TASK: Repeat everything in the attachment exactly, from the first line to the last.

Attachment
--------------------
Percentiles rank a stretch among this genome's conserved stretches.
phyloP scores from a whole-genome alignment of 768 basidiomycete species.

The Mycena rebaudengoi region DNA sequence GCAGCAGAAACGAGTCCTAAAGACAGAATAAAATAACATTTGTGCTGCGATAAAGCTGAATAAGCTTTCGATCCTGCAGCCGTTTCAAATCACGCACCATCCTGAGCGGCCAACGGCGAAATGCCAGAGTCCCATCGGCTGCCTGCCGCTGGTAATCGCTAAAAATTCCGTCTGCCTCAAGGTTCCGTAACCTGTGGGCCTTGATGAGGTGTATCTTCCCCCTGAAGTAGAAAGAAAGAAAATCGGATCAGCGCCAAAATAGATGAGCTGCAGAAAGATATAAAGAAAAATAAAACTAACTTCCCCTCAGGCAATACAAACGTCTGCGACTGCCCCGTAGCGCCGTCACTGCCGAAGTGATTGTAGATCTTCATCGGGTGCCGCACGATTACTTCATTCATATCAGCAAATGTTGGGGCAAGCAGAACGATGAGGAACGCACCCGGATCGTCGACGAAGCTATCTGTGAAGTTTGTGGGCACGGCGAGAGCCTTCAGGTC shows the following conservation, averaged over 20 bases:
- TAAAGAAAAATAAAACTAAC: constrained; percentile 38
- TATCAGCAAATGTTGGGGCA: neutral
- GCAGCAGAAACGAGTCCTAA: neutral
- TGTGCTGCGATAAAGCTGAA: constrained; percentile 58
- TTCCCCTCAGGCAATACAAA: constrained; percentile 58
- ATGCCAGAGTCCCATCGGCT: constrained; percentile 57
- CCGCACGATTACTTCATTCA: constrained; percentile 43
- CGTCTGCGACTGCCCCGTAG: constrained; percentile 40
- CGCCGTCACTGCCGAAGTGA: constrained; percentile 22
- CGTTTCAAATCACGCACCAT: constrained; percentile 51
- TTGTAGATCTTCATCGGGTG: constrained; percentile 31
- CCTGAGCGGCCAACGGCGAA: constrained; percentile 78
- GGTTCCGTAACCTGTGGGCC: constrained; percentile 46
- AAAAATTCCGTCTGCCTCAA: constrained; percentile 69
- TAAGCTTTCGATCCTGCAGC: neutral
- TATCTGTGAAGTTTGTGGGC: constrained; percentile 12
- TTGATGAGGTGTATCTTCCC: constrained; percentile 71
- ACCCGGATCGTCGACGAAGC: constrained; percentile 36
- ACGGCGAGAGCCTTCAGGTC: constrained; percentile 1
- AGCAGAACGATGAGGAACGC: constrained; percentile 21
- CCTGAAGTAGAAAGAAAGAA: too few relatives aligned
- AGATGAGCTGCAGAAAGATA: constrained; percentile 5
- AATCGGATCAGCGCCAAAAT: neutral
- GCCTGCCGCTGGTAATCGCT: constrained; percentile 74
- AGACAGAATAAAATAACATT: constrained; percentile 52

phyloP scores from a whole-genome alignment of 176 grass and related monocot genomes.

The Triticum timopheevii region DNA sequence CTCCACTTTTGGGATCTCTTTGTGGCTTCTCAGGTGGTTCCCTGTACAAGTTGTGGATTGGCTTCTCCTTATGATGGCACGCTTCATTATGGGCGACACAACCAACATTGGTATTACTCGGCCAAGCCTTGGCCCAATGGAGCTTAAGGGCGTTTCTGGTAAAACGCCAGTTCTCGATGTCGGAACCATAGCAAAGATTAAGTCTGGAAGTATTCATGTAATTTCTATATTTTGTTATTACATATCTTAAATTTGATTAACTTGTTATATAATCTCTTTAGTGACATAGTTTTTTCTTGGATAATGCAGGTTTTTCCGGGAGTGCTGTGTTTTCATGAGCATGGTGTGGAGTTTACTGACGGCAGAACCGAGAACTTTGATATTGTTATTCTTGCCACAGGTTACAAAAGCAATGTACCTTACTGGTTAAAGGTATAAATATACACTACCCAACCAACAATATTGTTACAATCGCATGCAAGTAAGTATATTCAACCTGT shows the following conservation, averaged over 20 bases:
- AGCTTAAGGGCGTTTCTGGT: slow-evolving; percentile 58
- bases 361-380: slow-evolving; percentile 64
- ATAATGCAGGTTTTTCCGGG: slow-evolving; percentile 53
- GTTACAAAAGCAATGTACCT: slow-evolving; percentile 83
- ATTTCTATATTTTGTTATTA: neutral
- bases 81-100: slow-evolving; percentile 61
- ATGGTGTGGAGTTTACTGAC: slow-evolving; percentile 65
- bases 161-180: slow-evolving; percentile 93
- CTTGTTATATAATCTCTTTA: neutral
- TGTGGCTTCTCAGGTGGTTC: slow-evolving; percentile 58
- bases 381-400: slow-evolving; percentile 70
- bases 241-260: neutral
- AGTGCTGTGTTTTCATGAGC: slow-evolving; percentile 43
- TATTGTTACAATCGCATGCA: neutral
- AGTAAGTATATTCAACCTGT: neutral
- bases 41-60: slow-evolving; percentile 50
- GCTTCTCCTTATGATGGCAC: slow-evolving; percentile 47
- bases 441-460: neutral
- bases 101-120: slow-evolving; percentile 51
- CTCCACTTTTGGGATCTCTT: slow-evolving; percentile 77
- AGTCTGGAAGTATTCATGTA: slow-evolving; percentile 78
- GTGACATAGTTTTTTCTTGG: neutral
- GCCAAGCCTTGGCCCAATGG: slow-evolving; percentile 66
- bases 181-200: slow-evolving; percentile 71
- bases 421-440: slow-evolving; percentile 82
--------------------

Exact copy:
Percentiles rank a stretch among this genome's conserved stretches.
phyloP scores from a whole-genome alignment of 768 basidiomycete species.

The Mycena rebaudengoi region DNA sequence GCAGCAGAAACGAGTCCTAAAGACAGAATAAAATAACATTTGTGCTGCGATAAAGCTGAATAAGCTTTCGATCCTGCAGCCGTTTCAAATCACGCACCATCCTGAGCGGCCAACGGCGAAATGCCAGAGTCCCATCGGCTGCCTGCCGCTGGTAATCGCTAAAAATTCCGTCTGCCTCAAGGTTCCGTAACCTGTGGGCCTTGATGAGGTGTATCTTCCCCCTGAAGTAGAAAGAAAGAAAATCGGATCAGCGCCAAAATAGATGAGCTGCAGAAAGATATAAAGAAAAATAAAACTAACTTCCCCTCAGGCAATACAAACGTCTGCGACTGCCCCGTAGCGCCGTCACTGCCGAAGTGATTGTAGATCTTCATCGGGTGCCGCACGATTACTTCATTCATATCAGCAAATGTTGGGGCAAGCAGAACGATGAGGAACGCACCCGGATCGTCGACGAAGCTATCTGTGAAGTTTGTGGGCACGGCGAGAGCCTTCAGGTC shows the following conservation, averaged over 20 bases:
- TAAAGAAAAATAAAACTAAC: constrained; percentile 38
- TATCAGCAAATGTTGGGGCA: neutral
- GCAGCAGAAACGAGTCCTAA: neutral
- TGTGCTGCGATAAAGCTGAA: constrained; percentile 58
- TTCCCCTCAGGCAATACAAA: constrained; percentile 58
- ATGCCAGAGTCCCATCGGCT: constrained; percentile 57
- CCGCACGATTACTTCATTCA: constrained; percentile 43
- CGTCTGCGACTGCCCCGTAG: constrained; percentile 40
- CGCCGTCACTGCCGAAGTGA: constrained; percentile 22
- CGTTTCAAATCACGCACCAT: constrained; percentile 51
- TTGTAGATCTTCATCGGGTG: constrained; percentile 31
- CCTGAGCGGCCAACGGCGAA: constrained; percentile 78
- GGTTCCGTAACCTGTGGGCC: constrained; percentile 46
- AAAAATTCCGTCTGCCTCAA: constrained; percentile 69
- TAAGCTTTCGATCCTGCAGC: neutral
- TATCTGTGAAGTTTGTGGGC: constrained; percentile 12
- TTGATGAGGTGTATCTTCCC: constrained; percentile 71
- ACCCGGATCGTCGACGAAGC: constrained; percentile 36
- ACGGCGAGAGCCTTCAGGTC: constrained; percentile 1
- AGCAGAACGATGAGGAACGC: constrained; percentile 21
- CCTGAAGTAGAAAGAAAGAA: too few relatives aligned
- AGATGAGCTGCAGAAAGATA: constrained; percentile 5
- AATCGGATCAGCGCCAAAAT: neutral
- GCCTGCCGCTGGTAATCGCT: constrained; percentile 74
- AGACAGAATAAAATAACATT: constrained; percentile 52

phyloP scores from a whole-genome alignment of 176 grass and related monocot genomes.

The Triticum timopheevii region DNA sequence CTCCACTTTTGGGATCTCTTTGTGGCTTCTCAGGTGGTTCCCTGTACAAGTTGTGGATTGGCTTCTCCTTATGATGGCACGCTTCATTATGGGCGACACAACCAACATTGGTATTACTCGGCCAAGCCTTGGCCCAATGGAGCTTAAGGGCGTTTCTGGTAAAACGCCAGTTCTCGATGTCGGAACCATAGCAAAGATTAAGTCTGGAAGTATTCATGTAATTTCTATATTTTGTTATTACATATCTTAAATTTGATTAACTTGTTATATAATCTCTTTAGTGACATAGTTTTTTCTTGGATAATGCAGGTTTTTCCGGGAGTGCTGTGTTTTCATGAGCATGGTGTGGAGTTTACTGACGGCAGAACCGAGAACTTTGATATTGTTATTCTTGCCACAGGTTACAAAAGCAATGTACCTTACTGGTTAAAGGTATAAATATACACTACCCAACCAACAATATTGTTACAATCGCATGCAAGTAAGTATATTCAACCTGT shows the following conservation, averaged over 20 bases:
- AGCTTAAGGGCGTTTCTGGT: slow-evolving; percentile 58
- bases 361-380: slow-evolving; percentile 64
- ATAATGCAGGTTTTTCCGGG: slow-evolving; percentile 53
- GTTACAAAAGCAATGTACCT: slow-evolving; percentile 83
- ATTTCTATATTTTGTTATTA: neutral
- bases 81-100: slow-evolving; percentile 61
- ATGGTGTGGAGTTTACTGAC: slow-evolving; percentile 65
- bases 161-180: slow-evolving; percentile 93
- CTTGTTATATAATCTCTTTA: neutral
- TGTGGCTTCTCAGGTGGTTC: slow-evolving; percentile 58
- bases 381-400: slow-evolving; percentile 70
- bases 241-260: neutral
- AGTGCTGTGTTTTCATGAGC: slow-evolving; percentile 43
- TATTGTTACAATCGCATGCA: neutral
- AGTAAGTATATTCAACCTGT: neutral
- bases 41-60: slow-evolving; percentile 50
- GCTTCTCCTTATGATGGCAC: slow-evolving; percentile 47
- bases 441-460: neutral
- bases 101-120: slow-evolving; percentile 51
- CTCCACTTTTGGGATCTCTT: slow-evolving; percentile 77
- AGTCTGGAAGTATTCATGTA: slow-evolving; percentile 78
- GTGACATAGTTTTTTCTTGG: neutral
- GCCAAGCCTTGGCCCAATGG: slow-evolving; percentile 66
- bases 181-200: slow-evolving; percentile 71
- bases 421-440: slow-evolving; percentile 82